Product was successfully added to your shopping cart.

Supply chain

Milk, rennet and salt

These simple ingredients give life to the Parmigiano Reggiano of Marola, a special cheese it its class. You know this product by its distinctive taste– as well as its nutritious quality and easy digestibility– typical of a cheese with origins among the foothills and chestnut groves of Marola (altitude 800 meters). Once a forested area, less than ideal for farming, Marola was tranformed into ideal cattle raising land thanks to the work of Benedectine monks around the year 1000.

The Reggiano Cow

The entire process starts with them, the Reggiano cows that are selected with great care. Every day they graze and eat local feed (no OGM) and drink pure spring water, all far from any source of pollution. The animals follow a natural diet and this gives healthy milk– genuine and of the highest quality.

The milk

Each day, the milk from the evening milking is left to rest until morning in large vats. The evening milk, together with the whole milk from the morning milking are poured into classic up-side-down, bell-shaped copper vats. Then with the addition of caglio and naturally fermented milk yeasts the milk begins to coagulate and turn into a solid mass that is continually stirred and broken into tiny grains thanks to an antique tool known as the “spino”.

The Fire

And at this point fire enters the scene. After cooking, the liquid cheese form can be turned out onto the traditional linen cloth and then “cradled” into the mold, “la fascera”. Each form is assigned its very own serial number. Special marking plates brand the form with the production month and year, a code that identifies the dairy and the unmistakable dot pattern around its entire circumference. Then it is immersed in a saturated salt and water solution. The salt-curing is absorbed and in a little less than a month the production cycle is over and the aging cycle begins.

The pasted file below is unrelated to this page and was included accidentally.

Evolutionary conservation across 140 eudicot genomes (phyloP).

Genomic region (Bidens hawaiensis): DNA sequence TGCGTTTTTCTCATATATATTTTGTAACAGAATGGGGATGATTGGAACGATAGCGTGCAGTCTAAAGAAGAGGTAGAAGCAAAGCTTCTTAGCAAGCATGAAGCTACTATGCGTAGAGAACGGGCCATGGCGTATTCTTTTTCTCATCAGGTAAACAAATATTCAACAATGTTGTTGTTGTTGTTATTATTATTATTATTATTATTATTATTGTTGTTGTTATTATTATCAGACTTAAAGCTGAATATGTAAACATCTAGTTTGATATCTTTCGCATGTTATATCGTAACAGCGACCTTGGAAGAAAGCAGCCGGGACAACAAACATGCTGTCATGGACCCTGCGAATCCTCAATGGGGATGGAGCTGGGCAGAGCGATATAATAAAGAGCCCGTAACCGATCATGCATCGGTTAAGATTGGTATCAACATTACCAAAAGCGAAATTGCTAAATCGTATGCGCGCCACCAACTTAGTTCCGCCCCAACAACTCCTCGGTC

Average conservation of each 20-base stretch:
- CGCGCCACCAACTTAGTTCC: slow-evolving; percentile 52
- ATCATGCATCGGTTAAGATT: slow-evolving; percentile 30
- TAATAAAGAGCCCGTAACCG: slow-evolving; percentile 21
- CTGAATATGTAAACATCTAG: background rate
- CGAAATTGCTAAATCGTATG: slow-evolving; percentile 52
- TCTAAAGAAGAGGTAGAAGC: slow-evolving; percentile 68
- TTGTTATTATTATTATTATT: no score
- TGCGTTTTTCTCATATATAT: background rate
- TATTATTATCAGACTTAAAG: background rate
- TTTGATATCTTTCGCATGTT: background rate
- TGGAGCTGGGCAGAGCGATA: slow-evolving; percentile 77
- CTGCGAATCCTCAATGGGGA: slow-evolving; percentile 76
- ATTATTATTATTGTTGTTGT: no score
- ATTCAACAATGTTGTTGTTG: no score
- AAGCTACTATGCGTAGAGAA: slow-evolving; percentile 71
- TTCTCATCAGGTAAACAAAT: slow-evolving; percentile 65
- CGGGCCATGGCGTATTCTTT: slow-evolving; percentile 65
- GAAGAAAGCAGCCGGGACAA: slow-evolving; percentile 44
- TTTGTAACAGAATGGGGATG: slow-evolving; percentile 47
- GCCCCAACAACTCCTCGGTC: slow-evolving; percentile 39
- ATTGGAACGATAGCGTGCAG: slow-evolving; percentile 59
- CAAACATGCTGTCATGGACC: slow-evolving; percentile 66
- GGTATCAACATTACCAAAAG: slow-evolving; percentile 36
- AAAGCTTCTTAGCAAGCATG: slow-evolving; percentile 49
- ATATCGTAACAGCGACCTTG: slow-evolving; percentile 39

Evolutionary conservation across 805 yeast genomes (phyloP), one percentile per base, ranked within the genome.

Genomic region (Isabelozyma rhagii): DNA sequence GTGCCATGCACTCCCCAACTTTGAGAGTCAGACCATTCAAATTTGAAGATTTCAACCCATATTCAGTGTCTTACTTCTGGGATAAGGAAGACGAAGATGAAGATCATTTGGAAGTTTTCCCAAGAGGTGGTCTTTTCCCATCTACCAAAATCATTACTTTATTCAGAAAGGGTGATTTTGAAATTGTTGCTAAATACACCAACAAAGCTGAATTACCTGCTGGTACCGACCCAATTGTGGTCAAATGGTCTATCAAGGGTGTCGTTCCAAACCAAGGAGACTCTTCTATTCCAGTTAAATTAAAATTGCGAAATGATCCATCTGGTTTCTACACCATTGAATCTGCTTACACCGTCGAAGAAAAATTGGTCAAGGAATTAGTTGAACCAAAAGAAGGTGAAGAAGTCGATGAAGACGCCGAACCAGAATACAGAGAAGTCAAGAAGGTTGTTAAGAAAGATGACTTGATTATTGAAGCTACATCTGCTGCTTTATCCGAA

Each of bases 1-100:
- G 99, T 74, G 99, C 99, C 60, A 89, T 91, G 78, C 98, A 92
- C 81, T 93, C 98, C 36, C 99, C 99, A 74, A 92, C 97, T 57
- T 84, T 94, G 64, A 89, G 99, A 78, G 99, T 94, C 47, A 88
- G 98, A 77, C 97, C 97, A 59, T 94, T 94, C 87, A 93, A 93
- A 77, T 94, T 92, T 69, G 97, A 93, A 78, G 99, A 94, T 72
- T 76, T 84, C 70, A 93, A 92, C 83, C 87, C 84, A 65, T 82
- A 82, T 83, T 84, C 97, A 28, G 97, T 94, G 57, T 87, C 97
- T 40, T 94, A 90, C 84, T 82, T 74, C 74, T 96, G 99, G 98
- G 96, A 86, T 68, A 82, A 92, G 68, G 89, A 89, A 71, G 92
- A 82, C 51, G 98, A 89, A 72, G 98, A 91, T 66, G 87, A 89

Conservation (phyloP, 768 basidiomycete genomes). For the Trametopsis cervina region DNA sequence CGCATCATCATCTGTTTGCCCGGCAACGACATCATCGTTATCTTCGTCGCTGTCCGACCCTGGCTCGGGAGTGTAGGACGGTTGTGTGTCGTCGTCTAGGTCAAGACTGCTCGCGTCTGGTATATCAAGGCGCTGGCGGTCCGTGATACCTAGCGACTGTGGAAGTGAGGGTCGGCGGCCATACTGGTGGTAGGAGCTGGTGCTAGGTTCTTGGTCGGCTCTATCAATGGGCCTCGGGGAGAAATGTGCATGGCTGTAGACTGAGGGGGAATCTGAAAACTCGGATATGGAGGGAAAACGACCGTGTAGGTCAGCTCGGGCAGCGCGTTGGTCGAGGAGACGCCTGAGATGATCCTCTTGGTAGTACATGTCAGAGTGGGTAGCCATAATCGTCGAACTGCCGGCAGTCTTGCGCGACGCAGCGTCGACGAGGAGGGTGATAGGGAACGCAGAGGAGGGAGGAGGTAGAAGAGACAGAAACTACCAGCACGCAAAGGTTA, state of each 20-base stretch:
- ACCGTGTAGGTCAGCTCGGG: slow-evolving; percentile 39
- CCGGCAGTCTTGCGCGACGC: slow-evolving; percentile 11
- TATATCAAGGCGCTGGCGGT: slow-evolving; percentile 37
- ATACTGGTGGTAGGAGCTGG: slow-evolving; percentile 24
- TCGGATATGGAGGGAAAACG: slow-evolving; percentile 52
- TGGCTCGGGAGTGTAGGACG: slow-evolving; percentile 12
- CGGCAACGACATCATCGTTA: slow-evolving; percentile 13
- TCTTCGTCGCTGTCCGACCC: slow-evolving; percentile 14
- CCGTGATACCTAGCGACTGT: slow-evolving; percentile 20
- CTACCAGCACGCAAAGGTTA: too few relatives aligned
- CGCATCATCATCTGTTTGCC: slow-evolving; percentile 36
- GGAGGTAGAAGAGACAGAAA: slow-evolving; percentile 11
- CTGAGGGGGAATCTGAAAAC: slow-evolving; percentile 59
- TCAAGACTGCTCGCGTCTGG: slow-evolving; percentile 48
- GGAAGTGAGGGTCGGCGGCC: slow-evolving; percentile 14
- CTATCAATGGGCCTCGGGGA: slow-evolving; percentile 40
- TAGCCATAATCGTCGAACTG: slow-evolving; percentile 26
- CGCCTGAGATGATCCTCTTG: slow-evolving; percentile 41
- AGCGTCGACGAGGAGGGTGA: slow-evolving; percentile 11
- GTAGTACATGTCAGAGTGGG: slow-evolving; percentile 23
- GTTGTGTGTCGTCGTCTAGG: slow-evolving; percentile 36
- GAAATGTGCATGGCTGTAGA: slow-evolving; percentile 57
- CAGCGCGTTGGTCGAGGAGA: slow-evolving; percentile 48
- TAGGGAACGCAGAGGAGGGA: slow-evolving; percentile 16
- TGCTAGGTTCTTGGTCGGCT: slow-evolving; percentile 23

Ready for the table

In the silence of the warehouse, left to rest on wooden planks, the form’s exterior surface dries creating a natural crust, with no further treatment. The minimum aging period is 12 months and only at this point after the inspection by the Parmigiano Reggiano Consortium can the cheese claim to have the right characteristics to be packaged and sold through the cheese factory outlet– a truly direct route between producer and consumer.